Scoop: EMPIRE on FOX

20 Jan 2015 | Author: | No comments yet »

Lee Daniels wants to expose homophobia in TV show ‘Empire’.

In November 2014, Bill Wyman catalogued six different occasions on which actor Terrence Howard has been accused of attacking women. “Empire,” a new drama on Fox about a family-run hip-hop label, is the latest entry in a category for which I am an unrepentant sucker, the serial drama about any genre of music. The headline of the piece was “Will Reporters Finally Ask Terrence Howard About His Alleged Violence Against Women?” On Saturday, at the Television Critics Association’s winter press tour in Pasadena, California, someone did. Only fifteen years ago, my tribe was forced to endure multiple seasons of a show before a single “very special musical episode” emerged, like a prize in a box of Cracker Jacks. Then came “American Idol,” in 2002, and its success kicked open the door for scripted alternatives—among them “Glee” (pop), “Smash” (Broadway), “Nashville” (country), “Bunheads” (classical, standards, and pop), and the upscale HBO option “Treme” (New Orleans jazz).

Night Shyamalan-helmed upcoming miniseries Wayward Pines, in which Howard plays a key role, the network “is very much in the Terrence Howard business,” as Philadelphia Daily News TV critic Ellen Gray pointed out in Saturday morning’s Q&A session with Fox CEOs Gary Newman and Dana Walden. The series had the unusual feat of growing in viewership from its premiere week to its second, compelling Fox to quickly give the go-ahead to a second season. Gray sketched out the accusations against Howard, before asking the Fox honchos, “When you’re doing casting, does this come up as part of the conversation?” I want to start by saying that we’ve been working with Terrence now for just about a year, and it’s been a fantastic experience. During the show’s first episode, Lyon learns he has a fatal disease and is battling with his just-released-from-jail wife over which of their three sons will take over their music empire.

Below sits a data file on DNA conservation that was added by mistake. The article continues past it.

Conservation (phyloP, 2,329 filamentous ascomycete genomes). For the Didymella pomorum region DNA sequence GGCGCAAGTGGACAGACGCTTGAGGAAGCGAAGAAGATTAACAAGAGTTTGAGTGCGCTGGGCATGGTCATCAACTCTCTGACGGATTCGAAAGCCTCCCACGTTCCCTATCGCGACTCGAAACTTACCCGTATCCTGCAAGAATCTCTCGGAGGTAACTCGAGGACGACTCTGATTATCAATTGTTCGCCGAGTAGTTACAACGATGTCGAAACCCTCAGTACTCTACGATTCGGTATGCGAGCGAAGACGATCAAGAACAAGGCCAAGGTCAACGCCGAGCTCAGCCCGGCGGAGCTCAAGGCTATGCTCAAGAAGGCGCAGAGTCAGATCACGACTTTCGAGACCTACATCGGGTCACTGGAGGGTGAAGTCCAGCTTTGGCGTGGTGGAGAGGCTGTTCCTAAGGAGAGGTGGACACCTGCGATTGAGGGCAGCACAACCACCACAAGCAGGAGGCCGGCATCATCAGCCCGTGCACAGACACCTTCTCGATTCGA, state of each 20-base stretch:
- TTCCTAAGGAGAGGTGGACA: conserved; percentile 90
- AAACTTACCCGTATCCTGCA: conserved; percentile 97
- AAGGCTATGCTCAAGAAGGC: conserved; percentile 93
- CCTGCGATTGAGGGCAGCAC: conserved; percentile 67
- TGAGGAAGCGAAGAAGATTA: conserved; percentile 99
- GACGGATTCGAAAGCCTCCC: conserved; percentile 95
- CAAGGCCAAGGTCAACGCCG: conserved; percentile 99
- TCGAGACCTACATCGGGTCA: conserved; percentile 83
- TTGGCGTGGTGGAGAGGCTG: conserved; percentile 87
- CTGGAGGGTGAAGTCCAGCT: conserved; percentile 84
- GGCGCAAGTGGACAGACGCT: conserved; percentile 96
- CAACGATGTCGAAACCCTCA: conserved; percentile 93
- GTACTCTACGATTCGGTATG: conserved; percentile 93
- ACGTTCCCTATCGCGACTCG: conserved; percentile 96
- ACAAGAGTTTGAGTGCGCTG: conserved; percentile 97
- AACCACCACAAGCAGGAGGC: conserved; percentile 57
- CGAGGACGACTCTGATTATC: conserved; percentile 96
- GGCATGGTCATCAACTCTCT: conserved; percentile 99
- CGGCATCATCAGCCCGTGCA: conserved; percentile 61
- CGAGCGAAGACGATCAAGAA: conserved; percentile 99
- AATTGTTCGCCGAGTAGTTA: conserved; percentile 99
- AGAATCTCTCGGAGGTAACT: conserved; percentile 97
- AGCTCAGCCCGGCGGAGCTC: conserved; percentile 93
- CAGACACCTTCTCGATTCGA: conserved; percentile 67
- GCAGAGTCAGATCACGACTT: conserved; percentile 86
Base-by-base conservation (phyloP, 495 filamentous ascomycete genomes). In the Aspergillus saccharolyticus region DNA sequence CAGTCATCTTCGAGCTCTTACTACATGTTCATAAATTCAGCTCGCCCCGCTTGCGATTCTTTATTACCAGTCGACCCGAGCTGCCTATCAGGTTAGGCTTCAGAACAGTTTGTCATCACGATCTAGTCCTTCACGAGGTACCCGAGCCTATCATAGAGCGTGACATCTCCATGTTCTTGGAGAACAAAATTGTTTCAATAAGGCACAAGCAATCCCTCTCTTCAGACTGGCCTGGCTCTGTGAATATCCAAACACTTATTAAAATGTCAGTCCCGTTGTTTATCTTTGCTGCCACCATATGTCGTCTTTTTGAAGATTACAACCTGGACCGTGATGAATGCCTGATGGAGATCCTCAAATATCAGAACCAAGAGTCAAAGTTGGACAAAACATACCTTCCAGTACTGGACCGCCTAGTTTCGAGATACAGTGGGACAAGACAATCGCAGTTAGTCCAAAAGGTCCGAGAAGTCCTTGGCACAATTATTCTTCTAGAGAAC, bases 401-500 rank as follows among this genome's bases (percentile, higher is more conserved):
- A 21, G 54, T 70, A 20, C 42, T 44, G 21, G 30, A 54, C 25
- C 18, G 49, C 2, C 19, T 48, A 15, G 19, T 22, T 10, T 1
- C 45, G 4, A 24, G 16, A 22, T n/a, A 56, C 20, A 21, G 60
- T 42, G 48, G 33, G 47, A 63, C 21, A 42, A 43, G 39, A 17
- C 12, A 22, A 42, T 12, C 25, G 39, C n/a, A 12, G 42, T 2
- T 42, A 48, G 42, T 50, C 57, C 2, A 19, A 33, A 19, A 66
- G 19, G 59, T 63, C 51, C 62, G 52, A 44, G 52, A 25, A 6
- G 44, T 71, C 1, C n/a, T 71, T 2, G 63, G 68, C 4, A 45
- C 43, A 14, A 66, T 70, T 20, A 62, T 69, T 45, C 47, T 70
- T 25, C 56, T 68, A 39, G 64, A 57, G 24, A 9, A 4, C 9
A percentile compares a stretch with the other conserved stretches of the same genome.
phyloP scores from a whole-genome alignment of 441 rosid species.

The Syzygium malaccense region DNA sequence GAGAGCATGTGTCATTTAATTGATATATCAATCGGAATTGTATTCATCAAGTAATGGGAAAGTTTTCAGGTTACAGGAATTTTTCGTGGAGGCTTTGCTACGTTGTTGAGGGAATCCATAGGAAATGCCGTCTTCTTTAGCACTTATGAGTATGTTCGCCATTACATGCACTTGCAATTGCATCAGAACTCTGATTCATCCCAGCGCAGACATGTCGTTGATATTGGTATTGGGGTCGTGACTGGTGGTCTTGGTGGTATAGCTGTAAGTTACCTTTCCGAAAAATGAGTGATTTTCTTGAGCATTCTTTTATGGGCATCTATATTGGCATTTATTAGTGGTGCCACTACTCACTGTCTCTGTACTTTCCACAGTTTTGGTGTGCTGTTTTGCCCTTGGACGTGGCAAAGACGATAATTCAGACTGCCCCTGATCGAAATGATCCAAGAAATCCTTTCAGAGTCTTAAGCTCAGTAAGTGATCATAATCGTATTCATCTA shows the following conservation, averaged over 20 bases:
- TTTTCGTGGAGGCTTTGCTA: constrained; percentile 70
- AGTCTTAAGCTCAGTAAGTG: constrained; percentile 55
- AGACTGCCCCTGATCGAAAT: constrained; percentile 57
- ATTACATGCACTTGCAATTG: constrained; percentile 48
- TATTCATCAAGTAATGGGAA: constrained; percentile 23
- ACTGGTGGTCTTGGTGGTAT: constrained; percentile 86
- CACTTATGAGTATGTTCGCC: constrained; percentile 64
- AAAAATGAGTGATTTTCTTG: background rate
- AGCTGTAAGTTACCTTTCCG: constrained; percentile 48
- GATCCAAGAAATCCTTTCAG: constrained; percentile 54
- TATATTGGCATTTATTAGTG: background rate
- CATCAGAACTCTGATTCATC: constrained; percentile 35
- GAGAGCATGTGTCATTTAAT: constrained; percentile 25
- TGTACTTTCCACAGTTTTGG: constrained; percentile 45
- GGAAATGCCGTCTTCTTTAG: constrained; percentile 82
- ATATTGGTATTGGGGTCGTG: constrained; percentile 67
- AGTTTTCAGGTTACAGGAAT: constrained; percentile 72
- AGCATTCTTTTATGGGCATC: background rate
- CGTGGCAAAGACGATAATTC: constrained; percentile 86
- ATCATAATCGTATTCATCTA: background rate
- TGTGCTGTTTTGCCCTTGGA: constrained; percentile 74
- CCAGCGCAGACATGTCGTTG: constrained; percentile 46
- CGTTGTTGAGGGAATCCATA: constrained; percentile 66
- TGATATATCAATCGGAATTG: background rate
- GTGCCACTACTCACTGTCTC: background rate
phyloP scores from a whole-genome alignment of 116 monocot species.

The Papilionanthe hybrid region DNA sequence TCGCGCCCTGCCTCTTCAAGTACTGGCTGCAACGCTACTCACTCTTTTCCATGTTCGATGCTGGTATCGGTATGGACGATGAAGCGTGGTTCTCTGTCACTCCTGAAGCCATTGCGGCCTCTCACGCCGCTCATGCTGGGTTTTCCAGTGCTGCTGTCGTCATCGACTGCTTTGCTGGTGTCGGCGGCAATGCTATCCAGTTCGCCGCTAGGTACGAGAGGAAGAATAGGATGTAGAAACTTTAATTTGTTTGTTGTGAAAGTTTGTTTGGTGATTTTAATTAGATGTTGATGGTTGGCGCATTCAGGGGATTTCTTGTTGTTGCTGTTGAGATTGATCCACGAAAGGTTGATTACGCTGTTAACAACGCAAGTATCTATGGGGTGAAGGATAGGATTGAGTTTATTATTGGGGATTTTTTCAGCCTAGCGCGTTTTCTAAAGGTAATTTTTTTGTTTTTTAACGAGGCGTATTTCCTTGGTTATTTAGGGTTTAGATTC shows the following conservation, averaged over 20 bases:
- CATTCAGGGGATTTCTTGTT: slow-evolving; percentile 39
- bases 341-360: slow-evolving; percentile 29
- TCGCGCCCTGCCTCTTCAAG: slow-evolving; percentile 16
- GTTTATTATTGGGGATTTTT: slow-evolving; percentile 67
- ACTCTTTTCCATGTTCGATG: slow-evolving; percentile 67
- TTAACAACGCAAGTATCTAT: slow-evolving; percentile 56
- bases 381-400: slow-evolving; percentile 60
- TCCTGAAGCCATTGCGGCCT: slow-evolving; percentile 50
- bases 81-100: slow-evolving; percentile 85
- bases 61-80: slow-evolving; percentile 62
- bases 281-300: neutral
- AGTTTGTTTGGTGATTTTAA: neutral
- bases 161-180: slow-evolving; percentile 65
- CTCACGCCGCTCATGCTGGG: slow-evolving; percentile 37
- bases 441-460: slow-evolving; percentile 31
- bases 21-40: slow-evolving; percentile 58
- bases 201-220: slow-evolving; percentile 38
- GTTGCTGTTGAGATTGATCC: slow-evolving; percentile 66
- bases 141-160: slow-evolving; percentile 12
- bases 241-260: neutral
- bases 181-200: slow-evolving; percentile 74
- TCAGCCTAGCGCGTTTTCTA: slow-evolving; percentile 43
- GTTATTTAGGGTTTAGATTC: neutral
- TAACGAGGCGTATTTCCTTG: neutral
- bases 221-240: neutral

Of the survivors, “Glee” is finally on an upswing, while “Nashville” has devolved from an enjoyable showcase for Connie Britton and Hayden Panettiere into a meditation on how men with goatees unexpectedly become fathers. During a flashback, Lyon is shown stuffing Jamal into a garbage can when he sees the boy trying on his mother’s high heels. “I’m glad that I can show the African-American community that this is what you’re doing to your son, this is what you’re doing to your nephew, this is what you’re doing to the kid down the street,” Howard said. At a time the movie industry is under fire for its commitment to diversity — only white actors received nominations when last week’s Oscar contenders were announced — “Empire” is seen as making strides in that area. We cast Terrence because our executive producers, Lee Daniels, Danny Strong, and Brian Grazer, felt that he was the best actor for that particular role.